The difficult economic situation of Danish livestock farmers is reflected in significantly declining livestock numbers.
Pig farmers in Denmark have noticeably reduced their pig herds this spring. Decrease in all categories, especially there will be fewer piglets.
As the Danish umbrella organization for the agri-food industry (L&F) announced yesterday, the difficult economic situation of producers is now making itself felt in significantly declining livestock numbers. According to data from Statistics Denmark, just under 12.47 million pigs were kept in the neighboring country on the cut-off date of April 1, 2022; this was 689,000 animals or 5.2% fewer than twelve months earlier. Already since October 2021, the pig population has been declining year-over-year in the quarterly surveys, with greater attrition from census to census.
The most recent sample survey of about 1,700 farms found lower animal populations in all categories, according to L&F. This was especially true for fattening pigs, which were down 7.0% year-over-year to 2.91 million head. The signs were also red for "replenishment": the stock of piglets and runners in the weight range between 20 kg and 50 kg was down 4.5% to 5.77 million head; baby piglets weighing up to 20 kg were down 4.7% to 2.57 million head.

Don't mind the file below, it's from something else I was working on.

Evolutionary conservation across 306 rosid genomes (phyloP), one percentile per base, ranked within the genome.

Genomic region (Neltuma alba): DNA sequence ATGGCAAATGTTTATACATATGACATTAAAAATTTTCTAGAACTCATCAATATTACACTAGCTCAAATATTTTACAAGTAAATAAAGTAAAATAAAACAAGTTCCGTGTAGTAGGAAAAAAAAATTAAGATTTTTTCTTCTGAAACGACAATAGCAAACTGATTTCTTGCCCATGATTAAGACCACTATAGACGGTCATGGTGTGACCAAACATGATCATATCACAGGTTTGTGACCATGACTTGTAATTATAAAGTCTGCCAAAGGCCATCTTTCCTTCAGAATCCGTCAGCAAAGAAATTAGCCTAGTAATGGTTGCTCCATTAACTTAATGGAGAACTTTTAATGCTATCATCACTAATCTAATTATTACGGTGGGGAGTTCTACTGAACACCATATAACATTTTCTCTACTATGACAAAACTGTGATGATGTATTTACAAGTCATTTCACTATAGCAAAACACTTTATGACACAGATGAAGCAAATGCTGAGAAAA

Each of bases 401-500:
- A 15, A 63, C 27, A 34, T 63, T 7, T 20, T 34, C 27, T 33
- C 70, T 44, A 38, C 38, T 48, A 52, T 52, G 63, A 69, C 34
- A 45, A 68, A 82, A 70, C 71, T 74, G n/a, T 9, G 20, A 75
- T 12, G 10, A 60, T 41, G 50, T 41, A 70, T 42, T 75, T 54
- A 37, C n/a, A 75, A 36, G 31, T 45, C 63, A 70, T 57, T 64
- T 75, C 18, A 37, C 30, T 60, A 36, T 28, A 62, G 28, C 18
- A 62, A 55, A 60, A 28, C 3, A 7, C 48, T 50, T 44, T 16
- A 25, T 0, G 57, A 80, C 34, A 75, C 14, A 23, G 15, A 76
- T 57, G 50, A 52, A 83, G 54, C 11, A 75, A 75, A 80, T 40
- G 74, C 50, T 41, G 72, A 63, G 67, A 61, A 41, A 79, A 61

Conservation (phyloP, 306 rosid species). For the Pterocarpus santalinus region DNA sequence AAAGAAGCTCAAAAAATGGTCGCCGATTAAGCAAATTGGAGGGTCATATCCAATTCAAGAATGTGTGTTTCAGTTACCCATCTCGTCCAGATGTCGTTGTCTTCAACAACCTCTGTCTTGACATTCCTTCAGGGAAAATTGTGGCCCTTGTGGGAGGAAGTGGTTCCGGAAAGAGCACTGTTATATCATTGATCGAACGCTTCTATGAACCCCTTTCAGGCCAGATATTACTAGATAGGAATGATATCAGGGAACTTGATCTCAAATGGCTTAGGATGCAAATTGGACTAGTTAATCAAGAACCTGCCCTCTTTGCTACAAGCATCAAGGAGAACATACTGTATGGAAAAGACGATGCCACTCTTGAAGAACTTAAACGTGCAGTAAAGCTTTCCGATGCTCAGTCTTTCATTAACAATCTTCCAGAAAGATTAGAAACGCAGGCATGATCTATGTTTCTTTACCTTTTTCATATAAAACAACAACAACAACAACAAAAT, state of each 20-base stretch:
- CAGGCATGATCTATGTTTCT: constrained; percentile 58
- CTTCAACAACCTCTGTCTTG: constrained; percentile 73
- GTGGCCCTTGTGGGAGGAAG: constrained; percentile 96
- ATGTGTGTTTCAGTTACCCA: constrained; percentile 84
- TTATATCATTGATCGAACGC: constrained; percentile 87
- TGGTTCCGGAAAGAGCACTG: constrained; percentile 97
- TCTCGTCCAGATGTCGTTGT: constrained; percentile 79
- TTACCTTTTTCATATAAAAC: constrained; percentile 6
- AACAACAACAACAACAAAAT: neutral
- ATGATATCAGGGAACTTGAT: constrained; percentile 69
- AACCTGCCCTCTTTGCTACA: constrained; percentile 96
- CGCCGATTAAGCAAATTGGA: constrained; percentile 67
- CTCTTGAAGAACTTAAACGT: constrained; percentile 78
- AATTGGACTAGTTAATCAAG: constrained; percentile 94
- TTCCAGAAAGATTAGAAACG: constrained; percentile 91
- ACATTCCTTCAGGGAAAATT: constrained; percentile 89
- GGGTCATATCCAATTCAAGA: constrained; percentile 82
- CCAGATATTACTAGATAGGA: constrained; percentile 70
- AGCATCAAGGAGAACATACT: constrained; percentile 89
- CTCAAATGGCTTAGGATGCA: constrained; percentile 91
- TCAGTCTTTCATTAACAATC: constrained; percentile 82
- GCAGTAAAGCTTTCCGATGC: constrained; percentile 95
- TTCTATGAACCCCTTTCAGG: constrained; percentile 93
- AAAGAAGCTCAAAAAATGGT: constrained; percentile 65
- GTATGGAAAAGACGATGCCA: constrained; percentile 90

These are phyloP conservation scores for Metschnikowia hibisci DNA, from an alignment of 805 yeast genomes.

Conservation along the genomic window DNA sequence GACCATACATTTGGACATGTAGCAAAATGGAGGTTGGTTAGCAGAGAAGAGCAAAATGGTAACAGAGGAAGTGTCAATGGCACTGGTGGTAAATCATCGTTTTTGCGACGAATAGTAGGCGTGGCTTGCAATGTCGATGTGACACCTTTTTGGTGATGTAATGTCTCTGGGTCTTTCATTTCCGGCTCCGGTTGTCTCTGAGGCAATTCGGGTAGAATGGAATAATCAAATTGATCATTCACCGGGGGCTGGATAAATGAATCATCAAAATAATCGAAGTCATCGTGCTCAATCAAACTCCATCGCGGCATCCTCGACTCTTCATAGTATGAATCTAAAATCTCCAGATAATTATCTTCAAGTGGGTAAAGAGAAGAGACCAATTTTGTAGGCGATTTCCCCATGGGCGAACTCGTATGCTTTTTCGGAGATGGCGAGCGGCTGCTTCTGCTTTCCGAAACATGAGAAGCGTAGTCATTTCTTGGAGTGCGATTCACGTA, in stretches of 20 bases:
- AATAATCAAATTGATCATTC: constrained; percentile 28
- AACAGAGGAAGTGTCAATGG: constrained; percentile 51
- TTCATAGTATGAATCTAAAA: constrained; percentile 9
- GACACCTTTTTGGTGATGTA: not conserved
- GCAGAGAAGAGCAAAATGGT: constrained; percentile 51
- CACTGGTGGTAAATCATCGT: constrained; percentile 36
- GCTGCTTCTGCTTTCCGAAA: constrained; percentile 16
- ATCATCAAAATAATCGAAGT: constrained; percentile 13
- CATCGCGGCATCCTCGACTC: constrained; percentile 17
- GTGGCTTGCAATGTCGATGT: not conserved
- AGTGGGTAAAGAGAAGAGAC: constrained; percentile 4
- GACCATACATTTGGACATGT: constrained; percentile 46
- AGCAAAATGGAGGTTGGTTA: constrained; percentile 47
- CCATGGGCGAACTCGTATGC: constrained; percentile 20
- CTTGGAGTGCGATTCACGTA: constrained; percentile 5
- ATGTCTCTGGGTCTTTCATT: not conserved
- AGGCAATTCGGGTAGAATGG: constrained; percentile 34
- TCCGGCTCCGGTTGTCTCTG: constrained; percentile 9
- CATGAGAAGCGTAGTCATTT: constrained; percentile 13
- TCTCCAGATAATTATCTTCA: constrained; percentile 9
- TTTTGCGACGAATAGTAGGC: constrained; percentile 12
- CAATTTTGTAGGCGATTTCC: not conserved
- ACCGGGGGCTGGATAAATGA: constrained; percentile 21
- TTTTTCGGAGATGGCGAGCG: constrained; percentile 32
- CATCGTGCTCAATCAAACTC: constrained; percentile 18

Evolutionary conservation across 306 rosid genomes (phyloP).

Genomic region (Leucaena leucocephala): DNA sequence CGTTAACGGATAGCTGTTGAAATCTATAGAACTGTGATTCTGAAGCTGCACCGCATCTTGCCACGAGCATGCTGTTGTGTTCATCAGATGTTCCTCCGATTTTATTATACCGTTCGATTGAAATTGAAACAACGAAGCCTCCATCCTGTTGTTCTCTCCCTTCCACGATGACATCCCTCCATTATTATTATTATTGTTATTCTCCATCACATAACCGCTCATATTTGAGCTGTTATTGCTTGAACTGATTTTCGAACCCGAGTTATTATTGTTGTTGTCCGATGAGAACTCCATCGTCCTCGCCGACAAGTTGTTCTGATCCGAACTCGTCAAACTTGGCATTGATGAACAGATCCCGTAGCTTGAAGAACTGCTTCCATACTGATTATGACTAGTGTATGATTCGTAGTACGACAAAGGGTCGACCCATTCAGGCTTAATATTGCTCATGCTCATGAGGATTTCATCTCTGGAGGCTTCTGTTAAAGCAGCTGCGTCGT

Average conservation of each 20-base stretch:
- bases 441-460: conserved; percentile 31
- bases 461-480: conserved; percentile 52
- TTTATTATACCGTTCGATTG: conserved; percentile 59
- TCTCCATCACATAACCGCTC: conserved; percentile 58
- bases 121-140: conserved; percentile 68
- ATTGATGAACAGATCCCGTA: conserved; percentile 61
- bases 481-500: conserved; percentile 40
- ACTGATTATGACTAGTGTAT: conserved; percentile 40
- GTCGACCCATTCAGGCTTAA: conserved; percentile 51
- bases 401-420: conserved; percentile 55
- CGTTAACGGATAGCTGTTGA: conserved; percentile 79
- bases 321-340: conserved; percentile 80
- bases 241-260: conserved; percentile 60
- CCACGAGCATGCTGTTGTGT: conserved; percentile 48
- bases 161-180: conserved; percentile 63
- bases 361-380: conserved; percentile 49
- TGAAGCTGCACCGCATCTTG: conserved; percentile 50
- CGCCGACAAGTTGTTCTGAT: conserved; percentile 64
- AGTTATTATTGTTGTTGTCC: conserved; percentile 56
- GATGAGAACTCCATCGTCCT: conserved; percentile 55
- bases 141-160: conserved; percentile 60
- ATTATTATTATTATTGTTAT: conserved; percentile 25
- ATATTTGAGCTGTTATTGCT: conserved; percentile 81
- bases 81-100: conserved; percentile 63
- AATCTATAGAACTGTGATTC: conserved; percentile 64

According to the current survey, Danish producers also continued to reduce their sow herd. The total number of breeding females fell by 74,000 or 5.8% year-on-year to 1.19 million head. The number of pregnant sows fell by 6.1% to 740,000, and the number of non-pregnant sows by 5.5% to 451,000. This suggests that piglet production in Denmark will decline in the further course of the year. Pig slaughterings were still up 1.0% year-on-year in the first quarter of 2022 to 4.92 million head. However, at the end of April, the total slaughter volume in farms subject to reporting requirements was already 0.4% below the level of the first four months of 2021. AgE